With the outcome of election season came a few important changes in legislation in the United States, including the legalization of marijuana in Colorado and Washington, as well as the legalization of gay marriage in several states.
Outside of the continental U.S. also came big news: Puerto Rico, a small island that is currently a United States territory, has voted to apply for statehood.
If Puerto Rico were to become a state, it wouldn’t really benefit the United States, but the benefits would be felt in Puerto Rico.
In turn, the United States would inherit Puerto Rico’s 13.4 percent unemployment rate, and its very small GDP per capita ($24,600 per person per year). The economic growth of Puerto Rico itself is also quite small, ranking 172 in the world with a growth rate of only +0.191 percent per year.
It should be noted that at some point Puerto Rico, as well as other U.S territories should become states, but now is not that time. We have too many economic problems to handle already without inheriting others.
The last two states to be admitted to the Union, Alaska and Hawaii in 1959, came at a time when economic growth in the United States was high (+7.2 percent to the current +4.969 percent in 2012). In all fairness, admitting Puerto Rico to the Union wouldn’t place an enormous burden on the nation’s shoulders, but it would be an unnecessary one.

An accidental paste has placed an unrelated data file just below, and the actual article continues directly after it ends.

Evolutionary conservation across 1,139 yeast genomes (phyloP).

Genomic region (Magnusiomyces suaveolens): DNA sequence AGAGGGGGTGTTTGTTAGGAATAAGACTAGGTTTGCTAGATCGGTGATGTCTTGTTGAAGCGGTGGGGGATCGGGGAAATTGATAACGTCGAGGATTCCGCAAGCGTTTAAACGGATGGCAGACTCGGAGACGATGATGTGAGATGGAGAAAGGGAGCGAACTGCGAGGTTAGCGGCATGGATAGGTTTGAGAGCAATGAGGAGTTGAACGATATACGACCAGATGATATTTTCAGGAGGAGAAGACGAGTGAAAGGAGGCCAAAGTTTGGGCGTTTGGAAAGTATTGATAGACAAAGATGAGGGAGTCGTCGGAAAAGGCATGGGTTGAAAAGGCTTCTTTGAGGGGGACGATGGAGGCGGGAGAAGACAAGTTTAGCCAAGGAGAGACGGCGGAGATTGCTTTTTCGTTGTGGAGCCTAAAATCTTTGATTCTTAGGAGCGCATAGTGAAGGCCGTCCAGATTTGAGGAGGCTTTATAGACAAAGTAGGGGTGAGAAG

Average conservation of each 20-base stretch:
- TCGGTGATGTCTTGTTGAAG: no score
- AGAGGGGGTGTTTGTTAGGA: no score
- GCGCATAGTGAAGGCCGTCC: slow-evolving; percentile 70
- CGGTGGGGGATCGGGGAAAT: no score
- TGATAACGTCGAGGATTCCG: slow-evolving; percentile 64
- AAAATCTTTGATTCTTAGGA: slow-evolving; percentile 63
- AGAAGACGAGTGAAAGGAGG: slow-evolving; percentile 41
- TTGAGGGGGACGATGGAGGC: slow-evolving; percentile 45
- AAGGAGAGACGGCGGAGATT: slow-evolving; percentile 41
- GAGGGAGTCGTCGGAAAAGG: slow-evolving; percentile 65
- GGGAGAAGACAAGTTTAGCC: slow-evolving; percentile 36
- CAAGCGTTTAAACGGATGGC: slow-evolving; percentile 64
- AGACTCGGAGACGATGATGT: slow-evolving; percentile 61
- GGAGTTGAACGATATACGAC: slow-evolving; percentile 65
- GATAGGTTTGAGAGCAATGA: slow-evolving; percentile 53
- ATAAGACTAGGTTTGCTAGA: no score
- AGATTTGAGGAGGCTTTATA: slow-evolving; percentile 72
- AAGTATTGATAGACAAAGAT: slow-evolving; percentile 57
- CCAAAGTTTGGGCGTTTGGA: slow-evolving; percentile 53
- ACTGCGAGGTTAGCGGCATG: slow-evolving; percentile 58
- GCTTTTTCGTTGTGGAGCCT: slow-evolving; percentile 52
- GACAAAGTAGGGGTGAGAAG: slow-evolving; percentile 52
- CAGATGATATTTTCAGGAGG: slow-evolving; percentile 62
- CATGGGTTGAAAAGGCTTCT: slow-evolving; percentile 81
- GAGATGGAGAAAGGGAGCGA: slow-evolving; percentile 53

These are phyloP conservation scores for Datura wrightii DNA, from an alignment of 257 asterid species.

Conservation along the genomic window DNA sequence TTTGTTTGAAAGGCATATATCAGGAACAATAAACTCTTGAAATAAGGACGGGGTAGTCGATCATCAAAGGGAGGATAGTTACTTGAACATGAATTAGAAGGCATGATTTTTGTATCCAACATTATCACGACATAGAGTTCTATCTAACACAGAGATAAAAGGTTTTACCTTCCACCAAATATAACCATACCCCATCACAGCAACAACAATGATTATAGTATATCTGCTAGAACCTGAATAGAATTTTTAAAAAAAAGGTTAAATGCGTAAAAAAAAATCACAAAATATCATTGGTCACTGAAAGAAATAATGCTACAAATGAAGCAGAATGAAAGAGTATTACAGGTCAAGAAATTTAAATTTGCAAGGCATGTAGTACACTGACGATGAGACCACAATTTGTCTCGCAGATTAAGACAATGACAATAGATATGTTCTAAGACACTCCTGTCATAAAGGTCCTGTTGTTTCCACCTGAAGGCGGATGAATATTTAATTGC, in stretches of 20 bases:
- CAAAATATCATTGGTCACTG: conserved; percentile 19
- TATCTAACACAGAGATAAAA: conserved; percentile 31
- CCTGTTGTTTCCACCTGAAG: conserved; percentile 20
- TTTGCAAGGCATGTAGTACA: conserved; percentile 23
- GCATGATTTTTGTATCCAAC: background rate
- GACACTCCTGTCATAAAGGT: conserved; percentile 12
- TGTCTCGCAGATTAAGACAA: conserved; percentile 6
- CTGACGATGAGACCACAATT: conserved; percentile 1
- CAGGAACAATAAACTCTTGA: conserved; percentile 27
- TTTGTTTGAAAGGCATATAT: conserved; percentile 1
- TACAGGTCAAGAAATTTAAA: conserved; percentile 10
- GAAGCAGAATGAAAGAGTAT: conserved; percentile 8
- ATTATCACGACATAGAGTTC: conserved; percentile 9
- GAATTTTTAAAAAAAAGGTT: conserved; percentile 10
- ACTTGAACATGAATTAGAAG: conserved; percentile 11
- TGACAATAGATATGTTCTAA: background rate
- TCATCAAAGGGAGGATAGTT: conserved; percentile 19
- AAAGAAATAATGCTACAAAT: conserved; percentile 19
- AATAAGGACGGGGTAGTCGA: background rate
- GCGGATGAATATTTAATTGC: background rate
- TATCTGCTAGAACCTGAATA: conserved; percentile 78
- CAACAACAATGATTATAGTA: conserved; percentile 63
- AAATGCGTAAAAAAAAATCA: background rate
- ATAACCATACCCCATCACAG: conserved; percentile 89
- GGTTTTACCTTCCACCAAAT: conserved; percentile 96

The manner in which Puerto Rico put the application for statehood on its ballot was also very confusing to those voting, according to an article published by The Huffington Post. It didn’t come right out and say: “Do you want to become a state?” Instead it asked voters if they were satisfied with the current commonwealth status of the nation (although a United States territory, the people of Puerto Rico commonly refer to it as a commonwealth).
This confusion resulted in some 470,000 people casting ballots where that option was left blank. Leading to an inaccurate conclusion as to whether the people of Puerto Rico even want to become a U.S. state.
Either way, it’s unlikely that Congress will be considering any statehood options for Puerto Rico in the near future. If Congress decides to vote on statehood for Puerto Rico, it’s likely that it won’t be until long after Barack Obama has left office. Hopefully, at that point, our economy will be stronger and the option to take on another state would be a viable one.
Besides, no one likes odd numbers.